, Volume 30, Issue 2, pp 175-183
Date: 08 Mar 2007

Enzyme, cell and gene-based therapies for metachromatic leukodystrophy

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Summary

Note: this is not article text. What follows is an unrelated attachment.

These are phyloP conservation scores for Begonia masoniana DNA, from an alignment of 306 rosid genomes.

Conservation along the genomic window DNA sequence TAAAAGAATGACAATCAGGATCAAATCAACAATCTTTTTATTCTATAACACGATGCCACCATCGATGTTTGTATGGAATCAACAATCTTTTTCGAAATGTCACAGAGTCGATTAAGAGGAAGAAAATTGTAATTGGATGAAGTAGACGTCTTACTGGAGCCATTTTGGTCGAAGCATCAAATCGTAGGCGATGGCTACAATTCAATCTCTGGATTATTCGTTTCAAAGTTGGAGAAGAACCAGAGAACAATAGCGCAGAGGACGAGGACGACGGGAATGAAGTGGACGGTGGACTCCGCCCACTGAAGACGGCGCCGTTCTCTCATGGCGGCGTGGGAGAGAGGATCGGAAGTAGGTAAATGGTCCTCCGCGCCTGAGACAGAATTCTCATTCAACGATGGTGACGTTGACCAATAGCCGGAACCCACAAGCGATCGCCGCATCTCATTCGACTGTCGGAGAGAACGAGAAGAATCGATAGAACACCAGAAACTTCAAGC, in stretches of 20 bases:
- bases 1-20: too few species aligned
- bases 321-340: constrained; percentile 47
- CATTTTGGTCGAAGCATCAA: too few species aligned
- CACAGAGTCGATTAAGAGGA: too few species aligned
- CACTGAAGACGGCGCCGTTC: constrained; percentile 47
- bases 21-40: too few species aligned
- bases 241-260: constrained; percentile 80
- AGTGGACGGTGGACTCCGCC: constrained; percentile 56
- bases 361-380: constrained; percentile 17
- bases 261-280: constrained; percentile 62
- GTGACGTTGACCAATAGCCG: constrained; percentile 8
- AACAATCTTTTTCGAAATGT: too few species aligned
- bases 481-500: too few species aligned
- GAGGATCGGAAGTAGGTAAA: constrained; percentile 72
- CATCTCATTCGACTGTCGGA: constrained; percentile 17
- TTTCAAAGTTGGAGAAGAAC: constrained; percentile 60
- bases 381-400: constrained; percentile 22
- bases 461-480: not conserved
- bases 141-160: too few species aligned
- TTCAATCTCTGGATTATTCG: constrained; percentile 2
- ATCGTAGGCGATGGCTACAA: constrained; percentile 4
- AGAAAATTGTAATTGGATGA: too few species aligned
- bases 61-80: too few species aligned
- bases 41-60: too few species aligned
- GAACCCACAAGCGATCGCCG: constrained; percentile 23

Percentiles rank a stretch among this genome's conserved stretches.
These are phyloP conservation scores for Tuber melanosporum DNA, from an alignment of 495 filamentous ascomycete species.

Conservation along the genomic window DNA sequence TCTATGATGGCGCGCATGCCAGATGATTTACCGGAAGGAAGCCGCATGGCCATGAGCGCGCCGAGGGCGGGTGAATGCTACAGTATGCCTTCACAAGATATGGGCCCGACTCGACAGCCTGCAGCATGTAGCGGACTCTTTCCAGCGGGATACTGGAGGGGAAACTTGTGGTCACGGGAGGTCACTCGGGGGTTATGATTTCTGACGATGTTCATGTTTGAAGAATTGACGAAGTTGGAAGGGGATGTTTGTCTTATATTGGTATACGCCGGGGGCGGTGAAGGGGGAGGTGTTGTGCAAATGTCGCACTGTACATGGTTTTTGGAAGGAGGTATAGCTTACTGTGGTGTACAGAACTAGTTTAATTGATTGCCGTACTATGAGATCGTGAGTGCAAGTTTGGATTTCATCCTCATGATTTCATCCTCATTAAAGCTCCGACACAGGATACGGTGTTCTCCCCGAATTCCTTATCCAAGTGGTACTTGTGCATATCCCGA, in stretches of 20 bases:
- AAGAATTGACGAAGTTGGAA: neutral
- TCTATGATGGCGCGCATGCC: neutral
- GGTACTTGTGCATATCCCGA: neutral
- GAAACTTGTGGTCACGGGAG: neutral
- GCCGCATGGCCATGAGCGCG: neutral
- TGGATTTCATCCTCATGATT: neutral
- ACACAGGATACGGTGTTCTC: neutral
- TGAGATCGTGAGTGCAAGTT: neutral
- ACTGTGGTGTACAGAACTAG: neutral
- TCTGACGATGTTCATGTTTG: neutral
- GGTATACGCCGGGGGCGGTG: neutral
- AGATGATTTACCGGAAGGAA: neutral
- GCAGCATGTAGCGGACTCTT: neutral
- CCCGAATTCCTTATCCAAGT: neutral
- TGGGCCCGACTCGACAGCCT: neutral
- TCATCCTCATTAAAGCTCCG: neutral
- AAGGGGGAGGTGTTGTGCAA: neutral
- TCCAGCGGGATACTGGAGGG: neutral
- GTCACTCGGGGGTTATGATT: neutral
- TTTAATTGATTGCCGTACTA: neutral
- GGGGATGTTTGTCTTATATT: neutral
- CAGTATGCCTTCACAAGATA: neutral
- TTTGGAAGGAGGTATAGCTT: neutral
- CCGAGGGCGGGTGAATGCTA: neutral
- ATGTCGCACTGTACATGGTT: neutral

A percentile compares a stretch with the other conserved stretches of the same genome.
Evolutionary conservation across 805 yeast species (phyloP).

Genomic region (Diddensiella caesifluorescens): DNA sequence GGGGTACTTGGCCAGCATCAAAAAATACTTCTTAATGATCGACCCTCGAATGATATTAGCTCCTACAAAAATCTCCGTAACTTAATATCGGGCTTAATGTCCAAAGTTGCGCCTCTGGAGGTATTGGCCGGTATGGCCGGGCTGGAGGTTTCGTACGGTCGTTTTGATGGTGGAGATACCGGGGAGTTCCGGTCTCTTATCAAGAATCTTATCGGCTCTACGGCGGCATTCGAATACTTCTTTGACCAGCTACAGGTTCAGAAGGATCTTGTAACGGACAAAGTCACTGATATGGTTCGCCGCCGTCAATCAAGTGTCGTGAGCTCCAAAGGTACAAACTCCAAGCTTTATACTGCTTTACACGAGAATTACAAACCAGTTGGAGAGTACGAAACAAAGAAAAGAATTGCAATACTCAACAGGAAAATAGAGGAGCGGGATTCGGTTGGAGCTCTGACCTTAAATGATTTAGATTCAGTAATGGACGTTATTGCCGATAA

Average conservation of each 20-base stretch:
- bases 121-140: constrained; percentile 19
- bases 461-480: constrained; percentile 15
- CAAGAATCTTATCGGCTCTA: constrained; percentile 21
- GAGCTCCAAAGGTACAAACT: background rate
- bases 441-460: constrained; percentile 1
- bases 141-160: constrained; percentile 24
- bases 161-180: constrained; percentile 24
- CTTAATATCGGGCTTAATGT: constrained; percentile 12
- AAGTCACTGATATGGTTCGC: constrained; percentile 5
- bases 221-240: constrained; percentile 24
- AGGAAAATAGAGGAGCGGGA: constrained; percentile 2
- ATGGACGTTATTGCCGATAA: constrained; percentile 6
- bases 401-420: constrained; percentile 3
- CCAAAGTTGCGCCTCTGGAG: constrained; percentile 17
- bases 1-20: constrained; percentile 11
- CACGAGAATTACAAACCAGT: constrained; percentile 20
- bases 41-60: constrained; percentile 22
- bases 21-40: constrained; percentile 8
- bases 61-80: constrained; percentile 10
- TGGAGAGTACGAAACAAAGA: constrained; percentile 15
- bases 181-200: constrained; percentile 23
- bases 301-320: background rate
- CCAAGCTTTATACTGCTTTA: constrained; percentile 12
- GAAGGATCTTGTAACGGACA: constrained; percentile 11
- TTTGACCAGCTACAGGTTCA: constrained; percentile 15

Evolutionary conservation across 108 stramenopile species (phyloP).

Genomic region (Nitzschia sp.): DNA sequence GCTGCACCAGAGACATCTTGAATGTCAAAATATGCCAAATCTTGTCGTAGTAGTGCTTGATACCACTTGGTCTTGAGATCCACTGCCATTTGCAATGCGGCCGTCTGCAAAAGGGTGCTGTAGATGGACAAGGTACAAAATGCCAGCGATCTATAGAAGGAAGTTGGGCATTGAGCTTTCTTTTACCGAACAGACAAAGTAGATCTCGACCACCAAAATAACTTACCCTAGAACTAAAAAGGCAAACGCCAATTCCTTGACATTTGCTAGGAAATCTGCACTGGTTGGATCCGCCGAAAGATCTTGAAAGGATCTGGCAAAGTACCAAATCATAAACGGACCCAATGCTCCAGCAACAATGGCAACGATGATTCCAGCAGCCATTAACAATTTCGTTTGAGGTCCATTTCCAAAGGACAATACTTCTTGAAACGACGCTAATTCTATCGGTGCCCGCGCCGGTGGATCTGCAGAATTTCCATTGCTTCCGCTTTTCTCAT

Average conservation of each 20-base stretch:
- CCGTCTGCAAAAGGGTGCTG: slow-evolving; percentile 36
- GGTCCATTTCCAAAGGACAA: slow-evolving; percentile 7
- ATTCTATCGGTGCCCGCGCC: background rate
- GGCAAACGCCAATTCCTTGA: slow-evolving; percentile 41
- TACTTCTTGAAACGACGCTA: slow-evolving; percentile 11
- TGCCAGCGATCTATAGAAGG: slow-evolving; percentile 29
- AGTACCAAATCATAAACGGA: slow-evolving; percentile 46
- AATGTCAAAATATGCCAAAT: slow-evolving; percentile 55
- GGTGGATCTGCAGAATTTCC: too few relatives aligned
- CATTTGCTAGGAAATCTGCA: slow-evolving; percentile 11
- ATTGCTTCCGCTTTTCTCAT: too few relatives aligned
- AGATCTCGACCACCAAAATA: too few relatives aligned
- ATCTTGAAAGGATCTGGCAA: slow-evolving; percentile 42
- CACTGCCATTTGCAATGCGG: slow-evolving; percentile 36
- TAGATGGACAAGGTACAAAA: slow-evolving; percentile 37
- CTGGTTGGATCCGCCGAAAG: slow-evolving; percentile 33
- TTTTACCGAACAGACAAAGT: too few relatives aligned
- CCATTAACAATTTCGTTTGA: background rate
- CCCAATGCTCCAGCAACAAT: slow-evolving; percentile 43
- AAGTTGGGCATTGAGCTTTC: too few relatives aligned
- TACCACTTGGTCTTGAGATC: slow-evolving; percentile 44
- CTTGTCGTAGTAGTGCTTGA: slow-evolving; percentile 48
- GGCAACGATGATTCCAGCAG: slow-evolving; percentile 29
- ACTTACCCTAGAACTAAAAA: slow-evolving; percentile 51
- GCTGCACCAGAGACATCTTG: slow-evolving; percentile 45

Metachromatic leukodystrophy (MLD) is a demyelinating storage disease caused by deficiency of the lysosomal enzyme arylsulfatase A (ARSA). Lack of ARSA activity leads to the accumulation of galactosylceramide-3-O-sulfate (sulfatide) in the central and peripheral nervous systems. Based on the age at onset, the disease is usually classified into three forms: the late-infantile form, which manifests in the second year of life; the juvenile variants (onset between 4 and 12 years), which are subdivided into early-juvenile (EJ, onset before 6 years) and late-juvenile (LJ, onset after 6 years); and the adult form (onset after 12 years of age). Currently, there is no efficient therapy for the late-infantile form of MLD (50% of the patients), death occurring within a few years after onset of neurological symptoms. Allogeneic haematopoietic cell transplantation (HCT), when performed at a very early stage of the disease, may improve selected patients with juvenile or adult forms of MLD. As with other lysosomal storage diseases, the physiopathology of MLD is poorly understood. Demyelination is the main pathological finding, but substantial storage of sulfatides in neurons also occurs, and may contribute to the clinical phenotype. The physiopathological process leading to neuronal and glial cell degeneration and apoptosis involves accumulation of undegraded sulfatides but also secondary abnormalities (storage/mislocalization of unrelated lipids, inflammatory processes). This review summarizes the recent advances in the understanding of the physiopathology of MLD and the new therapeutic perspectives currently under preclinical investigation, including enzyme replacement therapy, gene therapy and cell therapy.